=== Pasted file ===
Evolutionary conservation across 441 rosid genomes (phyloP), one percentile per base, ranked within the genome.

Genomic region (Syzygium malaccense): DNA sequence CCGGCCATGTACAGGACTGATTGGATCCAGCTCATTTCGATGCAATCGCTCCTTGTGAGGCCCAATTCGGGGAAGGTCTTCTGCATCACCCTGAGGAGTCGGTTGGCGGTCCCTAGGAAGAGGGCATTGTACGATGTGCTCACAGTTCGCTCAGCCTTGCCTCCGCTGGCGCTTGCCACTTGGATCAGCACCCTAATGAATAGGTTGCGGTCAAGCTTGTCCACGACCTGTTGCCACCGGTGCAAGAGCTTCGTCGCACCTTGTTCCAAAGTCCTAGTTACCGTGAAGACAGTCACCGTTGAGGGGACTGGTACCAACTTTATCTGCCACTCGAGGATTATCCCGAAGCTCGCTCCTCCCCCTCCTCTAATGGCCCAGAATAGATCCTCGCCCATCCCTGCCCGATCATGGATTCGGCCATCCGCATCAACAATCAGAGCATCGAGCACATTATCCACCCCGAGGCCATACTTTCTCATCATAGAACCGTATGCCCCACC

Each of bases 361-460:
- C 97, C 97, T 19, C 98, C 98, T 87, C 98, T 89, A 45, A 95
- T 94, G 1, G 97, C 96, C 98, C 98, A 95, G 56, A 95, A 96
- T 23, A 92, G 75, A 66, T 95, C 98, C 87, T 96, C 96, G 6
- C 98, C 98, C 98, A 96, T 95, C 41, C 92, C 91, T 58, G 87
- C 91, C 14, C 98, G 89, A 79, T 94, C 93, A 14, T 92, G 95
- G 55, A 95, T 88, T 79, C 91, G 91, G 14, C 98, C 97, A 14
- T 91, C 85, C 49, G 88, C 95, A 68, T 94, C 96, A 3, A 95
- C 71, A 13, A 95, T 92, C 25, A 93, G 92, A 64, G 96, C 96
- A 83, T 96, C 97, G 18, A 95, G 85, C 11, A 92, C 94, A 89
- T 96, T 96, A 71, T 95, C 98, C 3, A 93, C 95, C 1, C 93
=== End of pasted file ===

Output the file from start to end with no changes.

Evolutionary conservation across 441 rosid genomes (phyloP), one percentile per base, ranked within the genome.

Genomic region (Syzygium malaccense): DNA sequence CCGGCCATGTACAGGACTGATTGGATCCAGCTCATTTCGATGCAATCGCTCCTTGTGAGGCCCAATTCGGGGAAGGTCTTCTGCATCACCCTGAGGAGTCGGTTGGCGGTCCCTAGGAAGAGGGCATTGTACGATGTGCTCACAGTTCGCTCAGCCTTGCCTCCGCTGGCGCTTGCCACTTGGATCAGCACCCTAATGAATAGGTTGCGGTCAAGCTTGTCCACGACCTGTTGCCACCGGTGCAAGAGCTTCGTCGCACCTTGTTCCAAAGTCCTAGTTACCGTGAAGACAGTCACCGTTGAGGGGACTGGTACCAACTTTATCTGCCACTCGAGGATTATCCCGAAGCTCGCTCCTCCCCCTCCTCTAATGGCCCAGAATAGATCCTCGCCCATCCCTGCCCGATCATGGATTCGGCCATCCGCATCAACAATCAGAGCATCGAGCACATTATCCACCCCGAGGCCATACTTTCTCATCATAGAACCGTATGCCCCACC

Each of bases 361-460:
- C 97, C 97, T 19, C 98, C 98, T 87, C 98, T 89, A 45, A 95
- T 94, G 1, G 97, C 96, C 98, C 98, A 95, G 56, A 95, A 96
- T 23, A 92, G 75, A 66, T 95, C 98, C 87, T 96, C 96, G 6
- C 98, C 98, C 98, A 96, T 95, C 41, C 92, C 91, T 58, G 87
- C 91, C 14, C 98, G 89, A 79, T 94, C 93, A 14, T 92, G 95
- G 55, A 95, T 88, T 79, C 91, G 91, G 14, C 98, C 97, A 14
- T 91, C 85, C 49, G 88, C 95, A 68, T 94, C 96, A 3, A 95
- C 71, A 13, A 95, T 92, C 25, A 93, G 92, A 64, G 96, C 96
- A 83, T 96, C 97, G 18, A 95, G 85, C 11, A 92, C 94, A 89
- T 96, T 96, A 71, T 95, C 98, C 3, A 93, C 95, C 1, C 93